Note the power lines on the ridge
National Transportation Safety Board (NTSB) statistics for any particular year during the past two decades include a list of the most frequent causal factors for general aviation accidents.
The troubling point of these statistics is that the same things are causing the same accidents year after year. This points out the need for continued refresher training to establish a higher level of flight proficiency for all pilots.
Doesn’t this remind you of the saying, “Fool me once, shame on you. Fool me twice, shame on me.” It should bother us that we, as pilots, are unable to learn from the mistakes of others.
The first item on the NTSB’s top ten list is “inadequate preflight preparation and/or planning,” that denotes we must spend time thinking about the flight.
- Will the flight extend into the
night? Do I need a flashlight? Is the destination airport
lighted? Are services available at my time of arrival?
- What if I run into a venturi
effect over the mountains? Will I have enough fuel to continue
the flight to the destination?
- Suppose un-forecast weather crops up, where will I go? What will I do?
These examples show that preflight planning is not just a matter of digging out the plotter and computer.
The next item on the NTSB list is “landing accidents—excessive speed on the landing roll or failure to correct for crosswind conditions.”
The third item is “continued VFR flight into adverse weather conditions.” Each year some 200 accidents are listed under this category. The really sad part about this is about 65 percent of these accidents are fatal.
How do these accidents occur when everyone knows that pushing the weather on a VFR flight is not wise?
Is it that the pilot cannot recognize “adverse weather conditions” from a distance and unintentionally gets in the weather? Most times intentional scud running is the main culprit. Those scattered clouds that are easily flown around in open country can be a menace in a narrow canyon. Yet pilots continue to scud run. And, not all of them are low-time pilots who haven’t learned better. Some are high-time pilots—maybe instrument-rated—and mostly of sound judgment.
Flying above a layer of clouds with the sun at your back will produce a "glory" if the cloud is composed of liquid water. This rainbow circle is caused by a diffraction phenomenon. Beware of icing in these clouds if the outside air temperature is near freezing or below freezing.
Often the aircraft's shadow is visible in the center of the "glory" rainbow ring.
Some pilots scud run successfully, having found it necessary to do
so from time to time because of ice or turbulence aloft, strong
headwinds at IFR altitudes, navigation equipment failures, or flying
to a destination that does not have an instrument approach facility.
Whatever the reason, they do it. But, they have disciplined themselves and learned how to scud run safely.
Experienced pilots develop rules that they will not deviate from under any circumstances.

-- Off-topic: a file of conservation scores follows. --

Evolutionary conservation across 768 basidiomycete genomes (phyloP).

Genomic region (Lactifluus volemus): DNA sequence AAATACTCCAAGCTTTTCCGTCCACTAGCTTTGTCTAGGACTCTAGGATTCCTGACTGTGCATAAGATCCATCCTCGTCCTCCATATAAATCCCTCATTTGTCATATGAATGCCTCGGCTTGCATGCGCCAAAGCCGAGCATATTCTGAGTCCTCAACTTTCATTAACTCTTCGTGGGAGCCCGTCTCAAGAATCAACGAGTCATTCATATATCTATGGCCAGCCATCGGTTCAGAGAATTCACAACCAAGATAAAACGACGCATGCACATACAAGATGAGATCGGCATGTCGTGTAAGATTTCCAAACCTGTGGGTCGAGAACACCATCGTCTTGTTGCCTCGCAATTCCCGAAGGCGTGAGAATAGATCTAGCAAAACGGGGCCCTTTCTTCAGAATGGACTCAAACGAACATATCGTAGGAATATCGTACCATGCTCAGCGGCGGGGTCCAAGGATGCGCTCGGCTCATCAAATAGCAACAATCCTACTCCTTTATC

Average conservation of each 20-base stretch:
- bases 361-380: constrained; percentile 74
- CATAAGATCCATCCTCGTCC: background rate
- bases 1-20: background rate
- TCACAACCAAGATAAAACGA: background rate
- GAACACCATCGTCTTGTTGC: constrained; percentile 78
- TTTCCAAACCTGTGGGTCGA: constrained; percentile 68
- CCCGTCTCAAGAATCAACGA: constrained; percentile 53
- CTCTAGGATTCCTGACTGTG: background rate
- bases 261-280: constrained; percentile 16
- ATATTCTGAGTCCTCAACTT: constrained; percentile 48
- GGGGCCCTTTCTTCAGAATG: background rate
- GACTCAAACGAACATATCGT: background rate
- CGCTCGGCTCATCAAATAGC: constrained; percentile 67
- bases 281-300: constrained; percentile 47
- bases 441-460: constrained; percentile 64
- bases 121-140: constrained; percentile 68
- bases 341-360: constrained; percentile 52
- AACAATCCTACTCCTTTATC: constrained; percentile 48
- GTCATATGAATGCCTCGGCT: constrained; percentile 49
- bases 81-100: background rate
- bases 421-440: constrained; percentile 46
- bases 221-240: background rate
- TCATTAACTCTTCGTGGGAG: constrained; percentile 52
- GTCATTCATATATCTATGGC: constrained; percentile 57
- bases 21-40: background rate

Minimum weather: 2,000-foot ceiling and 5 miles visibility. If
weather reports of five miles visibility or better do not exist
at stations beyond the destination, don’t go.
Do not scud run a route you have not previously flown at 1,500
feet AGL or less. Even so, the terrain looks much different when
the weather is bad.
- Do not scud run toward worsening weather. The tendency to push on for a few more miles is just too great.
One frightening pilot technique unconsciously practiced by many pilots when the weather is marginal is that of flying near the cloud base. This is a natural tendency since it places the airplane farther away from the ground. But, you have to realize the forward visibility will be severely limited near the cloud base, allowing you to fly into trouble before you can see it.
An experienced pilot will fly low. Divide the area from the ground to the cloud base into thirds and fly the middle or lower third. If terrain constraints prohibit this, don’t fly.
Keep navigation simple by following a highway or railroad. Pay
attention to your chart to make sure there isn’t a tunnel. Be
cautious about following a river. That’s where the poorest
visibilities tend to gather.
Turn on all your lights. It’s not likely that anyone else will
be out there with you, but if they are, you want them to see and
avoid your airplane. When flying through a narrow canyon like
The Gorge between Portland and The Dalles, Ore., it is customary
to remain to the right side, just as on a highway, to avoid
pilots going the other way.
- Throttle back to a comfortable slow-speed cruise to keep the terrain features clearly in sight.
It is with hesitation and trepidation that the following maneuver is presented. Not because it is difficult to perform, but because someone is going to use it as a crutch to scud run when he shouldn’t. Remember, this is an “out,” not a maneuver that is reserved as a routine part of flight. This is an emergency lifesaving maneuver.
Suppose your weather check meets your parameters for safe flight. You take off and fly toward the destination and somehow get lulled into a situation where the visibility makes you a strong candidate for flying into cumulogranite.
Descend close to the ground and find a prominent landmark that can be circled without worrying about the lateral terrain clearance. Fly around and around until the visibility improves. You might be stuck there for a long time. The object is to remain flying without running into something.